PSA for Bitcoin holders: it’s a good time to extract your forked Bitcoin Cash!

If you were holding any bitcoin in a private wallet on August 1st, an equivalent amount of Bitcoin Cash (BCC/BCH) was created under your control during the hard fork. You don’t need to rush to do anything to claim or secure it—assuming you control the private keys to your BTC, those same keys will access your forked BCC whenever you get around to it.

If you have a significant amount of BTC, it’s probably worth the minor headache to look into how to extract your forked BCC now. The price of BCC has risen ~200% over the past 48 hours, reaching nearly $1,000 yesterday (it’s trading around $800 now). If you have a few bitcoin, then you also have a few thousand dollars worth of BCC available to you!

If you believe the new currency has a future, then you might be content to just let it sit. If you’d rather trade your BCC for another cryptocurrency (or simply sell it), read on for the basic process.

I store all of my cryptocurrency using the basic guidelines that I describe in my wallet security guide. That means I used the official Bitcoin client (Bitcoin-Qt, now called Bitcoin Core) to generate my wallet keys, encrypted them, and then stored the encrypted keys in multiple offline USB drives in secure physical locations. There are certainly easier methods available these days, but back when I originally created my own keys, this was pretty much the only option—and it’s still a fine choice today if you’re technical enough to be comfortable moving files around.

If you also used Bitcoin-Qt or Bitcoin Core to create your wallet, and have a secure backup of the wallet.dat file containing your keys, you’re in luck because you can simply follow the steps that I took to access my BCC. If you used another method (eg: hardware wallet, etc), I’ve provided some links at the bottom of this article that you may find helpful.

Extracting your Bitcoin Cash from a Bitcore Core wallet.dat private key file

These are the steps that I followed a few hours ago—this may not be the fastest way, but it’s safe and relatively straightforward.

First, you’ll need to download and install the official Bitcoin Cash client: Bitcoin ABC. It’s a fork of Bitcoin Core, so it’ll look very familiar to you. If you’re already running Bitcoin Core on the computer that you intend to install Bitcoin ABC on, make sure that you specify a custom installation directory for Bitcoin ABC (and be aware that you’ll need about 120 GB free to fully sync the blockchain!).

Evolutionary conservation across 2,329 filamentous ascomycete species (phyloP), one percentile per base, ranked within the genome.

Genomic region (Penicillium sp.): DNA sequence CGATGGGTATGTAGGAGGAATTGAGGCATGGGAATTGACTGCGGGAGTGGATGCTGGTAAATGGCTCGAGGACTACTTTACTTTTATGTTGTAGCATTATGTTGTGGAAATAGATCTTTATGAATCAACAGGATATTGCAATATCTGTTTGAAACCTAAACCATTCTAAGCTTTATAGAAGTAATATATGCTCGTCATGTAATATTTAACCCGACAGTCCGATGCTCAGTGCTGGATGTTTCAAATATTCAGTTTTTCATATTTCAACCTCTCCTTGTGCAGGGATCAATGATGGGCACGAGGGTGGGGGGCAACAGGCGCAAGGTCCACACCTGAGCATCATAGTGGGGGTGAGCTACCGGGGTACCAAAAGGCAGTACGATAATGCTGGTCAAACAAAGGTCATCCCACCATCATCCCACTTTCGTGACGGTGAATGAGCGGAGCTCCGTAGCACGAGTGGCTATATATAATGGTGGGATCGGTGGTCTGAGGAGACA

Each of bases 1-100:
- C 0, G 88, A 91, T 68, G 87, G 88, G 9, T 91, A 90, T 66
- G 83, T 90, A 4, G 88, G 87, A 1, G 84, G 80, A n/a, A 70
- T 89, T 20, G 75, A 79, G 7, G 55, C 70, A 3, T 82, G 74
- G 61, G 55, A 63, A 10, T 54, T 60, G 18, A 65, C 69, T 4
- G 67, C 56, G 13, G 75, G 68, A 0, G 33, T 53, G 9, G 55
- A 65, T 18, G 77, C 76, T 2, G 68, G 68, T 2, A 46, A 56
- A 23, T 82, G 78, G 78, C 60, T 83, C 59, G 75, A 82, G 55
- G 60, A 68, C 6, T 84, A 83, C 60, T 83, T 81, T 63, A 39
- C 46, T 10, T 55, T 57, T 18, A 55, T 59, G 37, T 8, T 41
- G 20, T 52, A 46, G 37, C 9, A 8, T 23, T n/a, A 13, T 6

After Bitcoin ABC is installed, open it and let the blockchain fully sync. Depending on the speed of your internet connection, this will take awhile (about 16 hours for me). Just let it do its thing in the background, and feel free to use the computer while the sync processes.

When the blockchain is fully synced, close Bitcoin ABC. Now navigate to your Bitcoin ABC installation directory—you should see a wallet.dat file located there. Simply replace that wallet.dat file with the wallet.dat that contains your BTC key(s). Then restart Bitcoin ABC (which may take a few minutes to verify the blockchain).

When Bitcoin ABC opens again, you should see your BCC balance (which should be equivalent to your BTC balance, assuming you haven’t made any transactions since August 1st). From here, you can use the client to send your BCC to any exchange that supports BCC (you’ll need to supply your decryption passphrase to unlock the wallet first). I used Bittrex and had no problems easily trading my own BCC for ETH and then transferring the ETH out to my own wallet. Regardless of which exchange you use, remember to do a small test transaction before attempting to send your entire balance!

When you’re finished, you can uninstall Bitcoin ABC and free up the ~120GB of BCC blockchain data from your PC. Remember to remove your wallet.dat file as well—it’s never a good idea to leave your private keys on an internet-connected computer for longer than necessary.

Extracting your Bitcoin Cash from other wallet types

If you have another type of wallet, here are some links that you might find helpful:

Trezor hardware wallet information

Ledger Nano S hardware wallet information

Using Coinomi to get your BCC from virtually any software wallet

One Response to PSA for Bitcoin holders: it’s a good time to extract your forked Bitcoin Cash!

  1. Rob says:

    One thing worth noting…

    If you have transferred your BTC anywhere which does not accept BCC (Such as bitstamp.com) after August 1st from the original BTC account, then it will have impacted your BCC too. (I made this mistake with some BTC!)

    Additionally, confirmations to transfer your BCC to Bittrex will take a long time. I’ve had 2 transactions pending approval for about 8+ hours so far

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